13 May 2019

New Policy Brief on participatory forestry

This shortened version of the policy brief "Towards participatory forestry" is redirected by SCIENCE from Copenhagen Centre for Development Research.

The policy brief provides recommendations for policy makers, implementers, funders and educators who engage in efforts to promote participatory forestry that is socially, economically and ecologically sound. The brief is based on a research project focusing on participatory forestry in the contexts of Nepal and Tanzania1, but the recommendations are of general relevance.

While the main purpose of scientific forestry, timber is often of less importance to local communities. Photo: Jens Friis Lund

While the main purpose of scientific forestry, timber is often of less importance to local communities. Here firewood from a community forest in Nepal.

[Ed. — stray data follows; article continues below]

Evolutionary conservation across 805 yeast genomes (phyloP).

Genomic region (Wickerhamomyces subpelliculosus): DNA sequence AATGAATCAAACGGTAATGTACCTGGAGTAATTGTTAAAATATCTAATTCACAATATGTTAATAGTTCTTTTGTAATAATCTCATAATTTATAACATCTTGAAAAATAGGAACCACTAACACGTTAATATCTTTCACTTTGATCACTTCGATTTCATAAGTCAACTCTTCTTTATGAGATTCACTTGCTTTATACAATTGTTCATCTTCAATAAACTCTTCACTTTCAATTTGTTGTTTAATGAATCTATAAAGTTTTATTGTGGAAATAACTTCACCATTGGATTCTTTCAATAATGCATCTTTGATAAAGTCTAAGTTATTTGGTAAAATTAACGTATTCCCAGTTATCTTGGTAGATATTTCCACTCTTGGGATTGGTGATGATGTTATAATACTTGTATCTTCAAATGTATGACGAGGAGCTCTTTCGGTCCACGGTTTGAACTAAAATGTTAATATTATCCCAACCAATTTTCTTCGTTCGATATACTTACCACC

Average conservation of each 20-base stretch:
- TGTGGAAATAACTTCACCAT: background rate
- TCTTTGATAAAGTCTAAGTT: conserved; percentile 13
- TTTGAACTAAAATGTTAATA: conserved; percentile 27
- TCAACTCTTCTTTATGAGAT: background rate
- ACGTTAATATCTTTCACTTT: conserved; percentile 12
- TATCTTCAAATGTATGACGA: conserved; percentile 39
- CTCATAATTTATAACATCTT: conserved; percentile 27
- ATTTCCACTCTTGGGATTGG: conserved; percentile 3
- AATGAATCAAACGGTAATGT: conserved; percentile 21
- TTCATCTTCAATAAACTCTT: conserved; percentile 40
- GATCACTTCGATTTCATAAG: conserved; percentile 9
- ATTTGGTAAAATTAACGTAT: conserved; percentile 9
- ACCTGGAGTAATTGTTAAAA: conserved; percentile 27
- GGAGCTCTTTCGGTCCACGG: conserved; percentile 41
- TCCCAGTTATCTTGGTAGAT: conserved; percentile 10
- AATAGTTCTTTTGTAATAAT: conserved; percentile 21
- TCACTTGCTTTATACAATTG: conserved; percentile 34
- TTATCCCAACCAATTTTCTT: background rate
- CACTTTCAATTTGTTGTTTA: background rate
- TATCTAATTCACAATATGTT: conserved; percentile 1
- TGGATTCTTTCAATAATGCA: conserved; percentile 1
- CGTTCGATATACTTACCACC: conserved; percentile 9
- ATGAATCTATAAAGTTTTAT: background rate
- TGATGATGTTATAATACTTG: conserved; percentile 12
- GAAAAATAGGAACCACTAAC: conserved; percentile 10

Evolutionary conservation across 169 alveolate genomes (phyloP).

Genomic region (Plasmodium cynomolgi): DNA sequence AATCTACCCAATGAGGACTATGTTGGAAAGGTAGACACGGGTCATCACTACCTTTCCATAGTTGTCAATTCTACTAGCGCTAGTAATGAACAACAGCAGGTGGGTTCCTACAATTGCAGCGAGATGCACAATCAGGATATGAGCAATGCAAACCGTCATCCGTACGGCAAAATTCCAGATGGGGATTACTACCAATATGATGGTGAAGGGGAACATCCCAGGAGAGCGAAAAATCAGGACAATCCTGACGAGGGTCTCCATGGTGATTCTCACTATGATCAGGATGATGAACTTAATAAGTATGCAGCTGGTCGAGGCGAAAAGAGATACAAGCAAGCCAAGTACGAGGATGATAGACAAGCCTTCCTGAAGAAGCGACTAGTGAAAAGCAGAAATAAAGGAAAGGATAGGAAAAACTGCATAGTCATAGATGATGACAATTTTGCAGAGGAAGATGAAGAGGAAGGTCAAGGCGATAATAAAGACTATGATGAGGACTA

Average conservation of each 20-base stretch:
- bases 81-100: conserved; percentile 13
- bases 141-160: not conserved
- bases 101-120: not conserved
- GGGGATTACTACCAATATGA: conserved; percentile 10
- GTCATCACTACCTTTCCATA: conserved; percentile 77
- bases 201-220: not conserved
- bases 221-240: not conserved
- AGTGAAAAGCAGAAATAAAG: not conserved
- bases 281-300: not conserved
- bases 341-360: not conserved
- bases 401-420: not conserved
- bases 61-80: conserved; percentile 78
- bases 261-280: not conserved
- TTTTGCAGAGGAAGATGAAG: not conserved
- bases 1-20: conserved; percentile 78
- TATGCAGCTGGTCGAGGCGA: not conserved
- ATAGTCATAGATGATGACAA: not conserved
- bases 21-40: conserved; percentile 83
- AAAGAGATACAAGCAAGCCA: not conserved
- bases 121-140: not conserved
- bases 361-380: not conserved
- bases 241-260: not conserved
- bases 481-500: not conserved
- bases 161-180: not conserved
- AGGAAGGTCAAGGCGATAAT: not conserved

Photo: Jens Friis Lund

Participatory forestry – ideal and practice
Participatory forestry entails forest governance approaches that involve people living in and around forests and are referred to as decentralized, participatory, joint, and community-based forest management as well as indigenous forestry and social forestry (Lund et al. 2018).

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Jumping to the end of the brief, the researchers recommend the following:

  • For educators: curriculum and pedagogy at forestry educational institutions should emphasize: (i) the value and importance of community perspectives; (ii) state-of-the-art with regard to socio-ecological complexity and; (iii) the uncertainty and partiality of all forms of knowledge.
  • For legislators: forest legislation should avoid technically demanding and costly procedures for forest management planning, and emphasize communities’ control over the planning and management processes.
  • For implementers: forest governance approaches should be flexible, incremental and adaptive so they can accommodate different, local management goals and practices, as well as socio-ecological complexity and change.
  • For funders: funding priorities should emphasize simple and unbureaucratic framings of participatory forestry because technical and complex approaches tend to legitimize inequitable political economies and elite capture.

Read the full policy brief "Towards participatory forestry" here.